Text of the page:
A 17,000-tonne oil rig that ran aground in the Outer Hebrides has been safely towed off the rocks by two tug boats.
The Transocean Winner drilling rig was successfully refloated in Dalmore Bay at 10pm on Monday.
It comes a fortnight after the semi-submersible structure was blown ashore in bad weather at the bay, near Carloway on the Isle of Lewis, during a towing operation.
A Stornoway coastguard spokesman confirmed to the Press Association that the Transocean Winner drilling rig was "safely off the rocks" as of 10.10pm on Monday.
The two tug boats were towing the rig to the east side of Lewis in Broad Bay, where experts were expected to assess the condition of the rig.
Salvage team Smit agreed the latest towage plan - which was focused around high water on Monday night.
A spokeswoman for the Maritime and Coastguard Agency said that as of 11.40pm on Monday "the drilling rig is currently being stabilised but will shortly resume its journey later this evening and is expected to reach Broad Bay by tomorrow evening, on schedule".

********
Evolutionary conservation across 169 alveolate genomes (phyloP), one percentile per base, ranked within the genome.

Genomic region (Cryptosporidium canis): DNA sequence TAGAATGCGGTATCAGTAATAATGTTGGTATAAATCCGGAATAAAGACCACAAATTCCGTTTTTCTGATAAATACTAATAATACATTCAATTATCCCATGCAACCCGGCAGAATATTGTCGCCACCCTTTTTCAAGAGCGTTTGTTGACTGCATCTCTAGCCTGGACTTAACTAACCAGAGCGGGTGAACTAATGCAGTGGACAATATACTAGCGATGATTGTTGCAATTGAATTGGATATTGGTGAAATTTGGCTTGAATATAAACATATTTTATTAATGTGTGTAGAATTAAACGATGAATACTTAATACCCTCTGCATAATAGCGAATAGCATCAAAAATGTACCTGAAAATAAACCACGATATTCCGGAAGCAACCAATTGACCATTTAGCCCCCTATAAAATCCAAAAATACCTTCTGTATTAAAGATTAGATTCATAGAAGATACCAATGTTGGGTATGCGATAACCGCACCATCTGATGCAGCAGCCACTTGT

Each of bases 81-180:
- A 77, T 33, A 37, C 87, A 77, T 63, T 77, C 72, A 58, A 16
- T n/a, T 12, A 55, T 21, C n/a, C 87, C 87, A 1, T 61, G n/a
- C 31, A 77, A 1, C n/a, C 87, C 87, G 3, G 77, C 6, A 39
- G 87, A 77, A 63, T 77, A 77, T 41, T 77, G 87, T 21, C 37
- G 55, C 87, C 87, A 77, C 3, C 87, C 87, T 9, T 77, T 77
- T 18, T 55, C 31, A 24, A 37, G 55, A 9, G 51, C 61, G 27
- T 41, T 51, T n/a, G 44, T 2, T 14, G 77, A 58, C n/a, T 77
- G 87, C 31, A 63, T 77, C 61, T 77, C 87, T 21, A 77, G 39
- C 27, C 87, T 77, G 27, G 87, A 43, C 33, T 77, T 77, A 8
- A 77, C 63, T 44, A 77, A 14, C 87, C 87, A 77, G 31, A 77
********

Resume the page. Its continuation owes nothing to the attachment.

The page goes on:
The towline between the rig and its tug was lost en route from Norway to Malta amid high winds and heavy seas in the early hours of Monday August 8.
The rig grounded with 280 tonnes of diesel on board and two of its four fuel tanks were damaged in the incident.
It resulted in the loss of up to 53,000 litres of fuel, most of which is thought to have evaporated.
The remaining 200 tonnes of hydrocarbons, mainly diesel oil with small amounts of base oil and brine, were transferred from the rig to the supply vessel Olympic Orion at the weekend.
A 300m exclusion zone around the rig will remain in place while the salvage work continues.
There will also be a 1km exclusion zone around the Transocean Winner while it is being towed from Dalmore Bay to Broad Bay, on the east coast of Lewis, some 54 miles (87km) away.